Find out what makes raffles different from sweepstakes and which one best fits your fundraising needs!
As you think about whether you would like to run a raffle or a sweepstakes Experience, there are several important factors to consider. This article will share how raffles and sweepstakes differ and provide the information you need to decide which drawing type is best for you.
Raffles and sweepstakes both give donors a chance to win a prize in exchange for a donation. The primary differences between the two types of Experiences are in the way they are legally regulated.
When it comes to US-based raffles:
- A form of gambling: Federal government regulators view raffles as a form of gambling since donors make a payment in exchange for a chance to win something – just as you’d do at a casino.
- Federal requirements: Raffles for charitable purposes are allowed at the federal level for 501(c) organizations. (US)
- State and local requirements: Organizations conducting raffles must comply with the state and local raffle laws and regulations that apply. Please check the state and local laws in the area your organization is domiciled.
- States that prohibit online raffles: Some states prohibit online raffles making it very difficult to run an interstate raffle and impossible to run one nationally.
- New Jersey
- New York
- Montana (raffle ticket purchases by credit card are prohibited)
If your organization is fundraising in one of these states, you may want to consider running a charity sweepstakes instead. They have a similar feel as a raffle but have fewer restrictions geographically.
Organizations outside of the US:
Please consult your legal counsel before publishing and running your raffle or lottery to ensure that it is compliant with all laws and regulations in your country and jurisdiction.
Because they require a free method of entry, sweepstakes are not considered gambling and generally have fewer geographic regulatory restrictions than raffles. Entries can be sold nationally or even internationally, so charity sweepstakes are an excellent choice when organizations aim to extend to a broader audience!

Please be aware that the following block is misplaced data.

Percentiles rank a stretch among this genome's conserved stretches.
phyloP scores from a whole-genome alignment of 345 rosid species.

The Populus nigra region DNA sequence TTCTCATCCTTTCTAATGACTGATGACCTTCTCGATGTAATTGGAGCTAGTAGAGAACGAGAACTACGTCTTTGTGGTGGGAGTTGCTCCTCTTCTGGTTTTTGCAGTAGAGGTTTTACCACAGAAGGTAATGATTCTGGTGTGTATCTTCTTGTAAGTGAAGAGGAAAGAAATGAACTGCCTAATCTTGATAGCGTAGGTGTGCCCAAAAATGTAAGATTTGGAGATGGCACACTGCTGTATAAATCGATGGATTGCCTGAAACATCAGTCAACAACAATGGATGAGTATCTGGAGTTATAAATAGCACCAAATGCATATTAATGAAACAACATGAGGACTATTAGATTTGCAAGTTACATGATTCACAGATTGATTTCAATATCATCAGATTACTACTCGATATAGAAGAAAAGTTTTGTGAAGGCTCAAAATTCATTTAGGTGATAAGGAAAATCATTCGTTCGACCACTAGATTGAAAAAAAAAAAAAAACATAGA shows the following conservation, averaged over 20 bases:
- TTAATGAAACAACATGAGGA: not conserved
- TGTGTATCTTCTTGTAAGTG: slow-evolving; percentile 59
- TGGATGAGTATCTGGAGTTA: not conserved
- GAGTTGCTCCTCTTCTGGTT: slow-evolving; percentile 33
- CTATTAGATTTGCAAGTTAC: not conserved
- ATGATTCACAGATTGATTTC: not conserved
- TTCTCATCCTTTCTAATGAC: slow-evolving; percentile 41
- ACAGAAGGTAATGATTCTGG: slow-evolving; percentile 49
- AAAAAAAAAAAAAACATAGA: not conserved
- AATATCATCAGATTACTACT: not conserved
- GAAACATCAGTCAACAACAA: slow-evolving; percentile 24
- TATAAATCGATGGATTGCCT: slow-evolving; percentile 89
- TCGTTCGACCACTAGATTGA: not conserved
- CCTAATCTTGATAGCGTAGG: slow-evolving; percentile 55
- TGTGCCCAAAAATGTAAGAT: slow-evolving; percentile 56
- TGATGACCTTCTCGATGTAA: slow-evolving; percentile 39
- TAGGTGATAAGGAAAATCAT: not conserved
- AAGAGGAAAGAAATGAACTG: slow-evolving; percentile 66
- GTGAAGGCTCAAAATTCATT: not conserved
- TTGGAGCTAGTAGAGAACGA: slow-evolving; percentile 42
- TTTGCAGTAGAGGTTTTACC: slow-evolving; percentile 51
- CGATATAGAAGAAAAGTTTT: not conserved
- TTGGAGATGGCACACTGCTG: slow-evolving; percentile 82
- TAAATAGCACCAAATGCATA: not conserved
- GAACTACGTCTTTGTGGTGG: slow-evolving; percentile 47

When it comes to sweepstakes:
- Not considered gambling: They are not considered a gambling activity in the same way that raffles are because of the free form of entry (you generally can’t gamble in a casino for free)
- Limit on free entries: There are limitations on free entries, e.g., one entry per person, to prevent abuse (participants who enter for free are still learning about your organization as they participate)
- Online entry sales only: They do not allow for physical entries or paper tickets to be sold (only online entries are permitted)
Good to know:
- 50/50 or split the pot drawings are prohibited
- Limited number of entries are prohibited
- No manual option for drawing winners (drawings are done at random, electronically, by our system)
Sweepstakes require official rules. Within the official rules is an eligibility section that specifies who is eligible to win the prize. Eligibility can extend to countries, states, local areas, or even for a company's employees. Givebacks provides default official rules which are legally compliant for the US and Canada. If you would like to limit the eligibility to only certain areas, please contact our email@example.com, who can edit the rules accordingly.